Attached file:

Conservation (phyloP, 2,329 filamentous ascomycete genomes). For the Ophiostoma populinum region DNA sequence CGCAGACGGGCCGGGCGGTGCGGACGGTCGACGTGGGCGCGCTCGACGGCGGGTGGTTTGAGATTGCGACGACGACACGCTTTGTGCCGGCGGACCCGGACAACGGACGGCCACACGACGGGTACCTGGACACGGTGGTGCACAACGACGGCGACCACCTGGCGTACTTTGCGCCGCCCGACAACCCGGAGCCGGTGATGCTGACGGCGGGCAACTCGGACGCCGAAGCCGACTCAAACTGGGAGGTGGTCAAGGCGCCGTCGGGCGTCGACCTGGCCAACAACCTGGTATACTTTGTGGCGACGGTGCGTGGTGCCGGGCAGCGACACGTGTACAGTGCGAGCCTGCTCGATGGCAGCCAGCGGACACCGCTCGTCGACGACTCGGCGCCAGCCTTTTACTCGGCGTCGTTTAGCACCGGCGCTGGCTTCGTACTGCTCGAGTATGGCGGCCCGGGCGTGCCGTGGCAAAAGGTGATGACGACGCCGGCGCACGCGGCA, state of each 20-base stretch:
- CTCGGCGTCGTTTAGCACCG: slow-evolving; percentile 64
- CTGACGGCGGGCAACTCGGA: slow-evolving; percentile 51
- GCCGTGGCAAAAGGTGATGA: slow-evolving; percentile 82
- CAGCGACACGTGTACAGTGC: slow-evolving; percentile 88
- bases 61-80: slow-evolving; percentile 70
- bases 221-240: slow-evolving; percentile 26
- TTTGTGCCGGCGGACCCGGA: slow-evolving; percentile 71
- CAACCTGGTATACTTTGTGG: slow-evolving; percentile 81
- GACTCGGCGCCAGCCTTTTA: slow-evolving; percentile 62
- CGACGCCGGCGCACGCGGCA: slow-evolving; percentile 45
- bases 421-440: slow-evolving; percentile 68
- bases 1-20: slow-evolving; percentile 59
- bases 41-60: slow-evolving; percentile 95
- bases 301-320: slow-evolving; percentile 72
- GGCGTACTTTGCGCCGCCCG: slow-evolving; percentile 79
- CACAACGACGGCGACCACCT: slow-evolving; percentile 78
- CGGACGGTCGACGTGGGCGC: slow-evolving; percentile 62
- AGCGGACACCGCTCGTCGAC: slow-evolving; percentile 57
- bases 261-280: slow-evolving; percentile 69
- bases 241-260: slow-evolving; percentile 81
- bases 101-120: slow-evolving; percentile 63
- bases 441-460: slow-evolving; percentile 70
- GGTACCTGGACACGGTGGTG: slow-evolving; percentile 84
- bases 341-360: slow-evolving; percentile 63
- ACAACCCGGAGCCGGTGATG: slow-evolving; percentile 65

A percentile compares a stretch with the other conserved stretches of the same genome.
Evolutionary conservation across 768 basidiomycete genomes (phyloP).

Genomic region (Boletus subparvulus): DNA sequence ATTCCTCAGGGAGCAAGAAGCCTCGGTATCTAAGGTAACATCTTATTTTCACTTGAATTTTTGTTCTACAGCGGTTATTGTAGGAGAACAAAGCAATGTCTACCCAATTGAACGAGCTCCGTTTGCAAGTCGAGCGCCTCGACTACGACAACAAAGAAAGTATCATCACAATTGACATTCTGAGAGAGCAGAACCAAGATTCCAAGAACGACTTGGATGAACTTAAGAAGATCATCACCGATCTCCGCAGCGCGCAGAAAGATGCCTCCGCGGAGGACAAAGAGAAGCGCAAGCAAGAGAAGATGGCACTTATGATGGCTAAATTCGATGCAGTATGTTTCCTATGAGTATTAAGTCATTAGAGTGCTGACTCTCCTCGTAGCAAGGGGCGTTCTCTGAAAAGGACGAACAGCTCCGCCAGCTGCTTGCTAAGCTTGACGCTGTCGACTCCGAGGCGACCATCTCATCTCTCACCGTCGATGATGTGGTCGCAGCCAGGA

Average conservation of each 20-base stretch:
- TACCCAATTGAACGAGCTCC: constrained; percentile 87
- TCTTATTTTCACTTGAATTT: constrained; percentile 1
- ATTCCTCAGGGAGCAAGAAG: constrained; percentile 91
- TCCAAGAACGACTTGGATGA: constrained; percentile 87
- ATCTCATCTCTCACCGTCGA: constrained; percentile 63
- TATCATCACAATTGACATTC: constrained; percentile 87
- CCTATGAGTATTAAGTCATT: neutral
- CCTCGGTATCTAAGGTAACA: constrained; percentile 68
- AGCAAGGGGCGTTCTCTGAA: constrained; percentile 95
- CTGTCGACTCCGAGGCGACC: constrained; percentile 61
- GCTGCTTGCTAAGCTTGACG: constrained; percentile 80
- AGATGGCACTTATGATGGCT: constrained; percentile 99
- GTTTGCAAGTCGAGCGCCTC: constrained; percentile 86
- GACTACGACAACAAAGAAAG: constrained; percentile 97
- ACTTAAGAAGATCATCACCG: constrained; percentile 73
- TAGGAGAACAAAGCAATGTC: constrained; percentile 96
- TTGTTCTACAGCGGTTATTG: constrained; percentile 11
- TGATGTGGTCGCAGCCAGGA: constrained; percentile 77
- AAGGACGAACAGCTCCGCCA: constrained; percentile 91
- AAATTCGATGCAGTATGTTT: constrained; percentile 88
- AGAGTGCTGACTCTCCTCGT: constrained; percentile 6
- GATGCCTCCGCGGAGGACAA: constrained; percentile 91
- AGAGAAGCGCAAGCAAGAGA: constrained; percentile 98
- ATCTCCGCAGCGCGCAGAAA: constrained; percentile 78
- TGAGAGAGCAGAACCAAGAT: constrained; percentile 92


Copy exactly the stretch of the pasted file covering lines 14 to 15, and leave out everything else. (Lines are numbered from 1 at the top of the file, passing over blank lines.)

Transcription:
- bases 41-60: slow-evolving; percentile 95
- bases 301-320: slow-evolving; percentile 72